How to Choose a Power of Attorney

We have spent a lot of time during the past year discussing the importance of a Power of Attorney. Because a Power of Attorney enables your agent to act on your behalf for all financial matters, it is extremely important that you choose an agent that you trust.  Effectively, you are giving someone else the power to spend your money, sell your property, and take out new lines of credit in your name. So, how do you choose a power of attorney?

Choose someone who is trustworthy, has integrity, and is good with money.

Your financial agent has a fiduciary obligation to do what is in your best interest, but it is very difficult to get money back from bad agents once they have stolen your assets. Many people put off signing a power of attorney because they fear being taken advantage of or fear their control being taken away from them too soon. These are real concerns, and you should never sign a power of attorney without some deep consideration about your options and potential consequences.

When considering your fiduciaries, it is important to access their capabilities to do the job. For example, if your only child is always asking you for money and can’t manage their own finances, they would not be a good person to be your financial agent under a (General Durable Power of Attorney) GDPOA. Adult children with bankruptcies, mental health issues, substance abuse issues, or just too much on their own plate are not good choices for agents. Sometimes a close friend can be a better fit. Choose wisely!

Choose someone carefully, but do not drag your feet.

Although it may be tempting to put off this important piece of estate planning, most of us over the age of 18 should have a power of attorney in place. And luckily, Georgia passed a law in 2017 that provides us all with greater protections when it comes to powers of attorneys.  This law, known as the Uniform Power of Attorney Act, gives us more prosecuting powers when it comes to bad financial agents.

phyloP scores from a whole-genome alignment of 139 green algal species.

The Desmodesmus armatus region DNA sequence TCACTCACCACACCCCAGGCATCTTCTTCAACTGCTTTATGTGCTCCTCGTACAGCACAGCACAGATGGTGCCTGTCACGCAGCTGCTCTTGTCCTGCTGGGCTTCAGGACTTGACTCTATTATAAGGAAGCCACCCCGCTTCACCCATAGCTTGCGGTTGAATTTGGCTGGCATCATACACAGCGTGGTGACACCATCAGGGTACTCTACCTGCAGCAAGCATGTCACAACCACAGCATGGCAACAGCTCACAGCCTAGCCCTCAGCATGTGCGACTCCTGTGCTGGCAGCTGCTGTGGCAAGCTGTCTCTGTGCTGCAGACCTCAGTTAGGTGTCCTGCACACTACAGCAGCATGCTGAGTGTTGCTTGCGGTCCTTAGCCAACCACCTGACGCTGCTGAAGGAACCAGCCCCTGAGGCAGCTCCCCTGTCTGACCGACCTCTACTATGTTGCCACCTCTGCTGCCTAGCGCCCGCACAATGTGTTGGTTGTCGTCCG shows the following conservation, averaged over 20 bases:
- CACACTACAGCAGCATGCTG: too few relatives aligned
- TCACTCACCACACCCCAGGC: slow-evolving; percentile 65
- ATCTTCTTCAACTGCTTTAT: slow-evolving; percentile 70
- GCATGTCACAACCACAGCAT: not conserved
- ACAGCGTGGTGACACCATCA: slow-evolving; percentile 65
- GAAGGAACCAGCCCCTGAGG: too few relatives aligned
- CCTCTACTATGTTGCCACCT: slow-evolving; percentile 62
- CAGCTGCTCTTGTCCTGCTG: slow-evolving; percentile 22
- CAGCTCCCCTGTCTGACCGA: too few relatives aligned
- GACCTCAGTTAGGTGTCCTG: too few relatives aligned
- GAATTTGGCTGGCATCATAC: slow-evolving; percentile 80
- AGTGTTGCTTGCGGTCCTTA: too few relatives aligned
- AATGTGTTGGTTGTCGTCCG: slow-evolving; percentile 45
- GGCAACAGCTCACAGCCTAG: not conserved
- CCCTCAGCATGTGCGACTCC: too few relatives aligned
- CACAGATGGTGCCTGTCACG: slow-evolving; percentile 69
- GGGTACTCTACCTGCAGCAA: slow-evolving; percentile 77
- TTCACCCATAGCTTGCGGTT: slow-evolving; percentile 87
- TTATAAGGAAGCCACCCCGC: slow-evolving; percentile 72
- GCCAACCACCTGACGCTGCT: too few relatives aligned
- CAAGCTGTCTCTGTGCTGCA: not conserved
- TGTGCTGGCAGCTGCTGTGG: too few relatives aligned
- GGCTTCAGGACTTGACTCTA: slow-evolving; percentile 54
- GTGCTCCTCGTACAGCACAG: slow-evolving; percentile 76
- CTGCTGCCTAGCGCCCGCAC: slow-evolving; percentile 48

Choose successor agents.

The power of attorney allows you to name a primary financial agent as well as successor agents. These successor agents can act if your primary agent resigns, dies, becomes incapacitated, is no longer qualified to serve, or has declined to serve.  It is important to name successor agents in the unfortunate event that your primary agent cannot serve when you need him/her.

In addition to successor agents, you can name co-agents. Co-agents can have equal authority and can act independently if you choose for them to do so. Co-agents can also be required to act in tandem, only being able to make decisions if both co-agents agree on the decision. This is one way of protecting yourself from bad agents–make two people be held accountable to one another for any decision that is made about your finances.

Co-agents that must act in agreement may provide a safeguard, but this situation may also hold up important, time-sensitive decisions that must be made on your behalf. We only recommend co-agents for situations in which no completely trustworthy agent can be named. We occasionally have older adults who want to name two siblings as co-agents just because they don’t want to make one child upset over not being chosen as the financial agent. This rationale, truly, is not a good enough reason to go through the hassles of having co-agents that must act together for every decision. Likewise, having co-agents that have shared authority can make financial decisions a mess. When actions are not communicated, finances can become chaotic. Co-agents are rarely advised.

Consider hiring a professional to act as your agent.

There are professionals who can be hired to act as your financial agent. These attorneys, bankers, daily money managers, etc., can be named as your agent and receive compensation for acting in that role on your behalf. For those without accessible, dependable, trustworthy family or friends, hiring a professional that is experienced, credible, and insured can be a great option.

If you have any questions or concerns about the GDPOAs please contact our office by calling us at (404) 843-0121.


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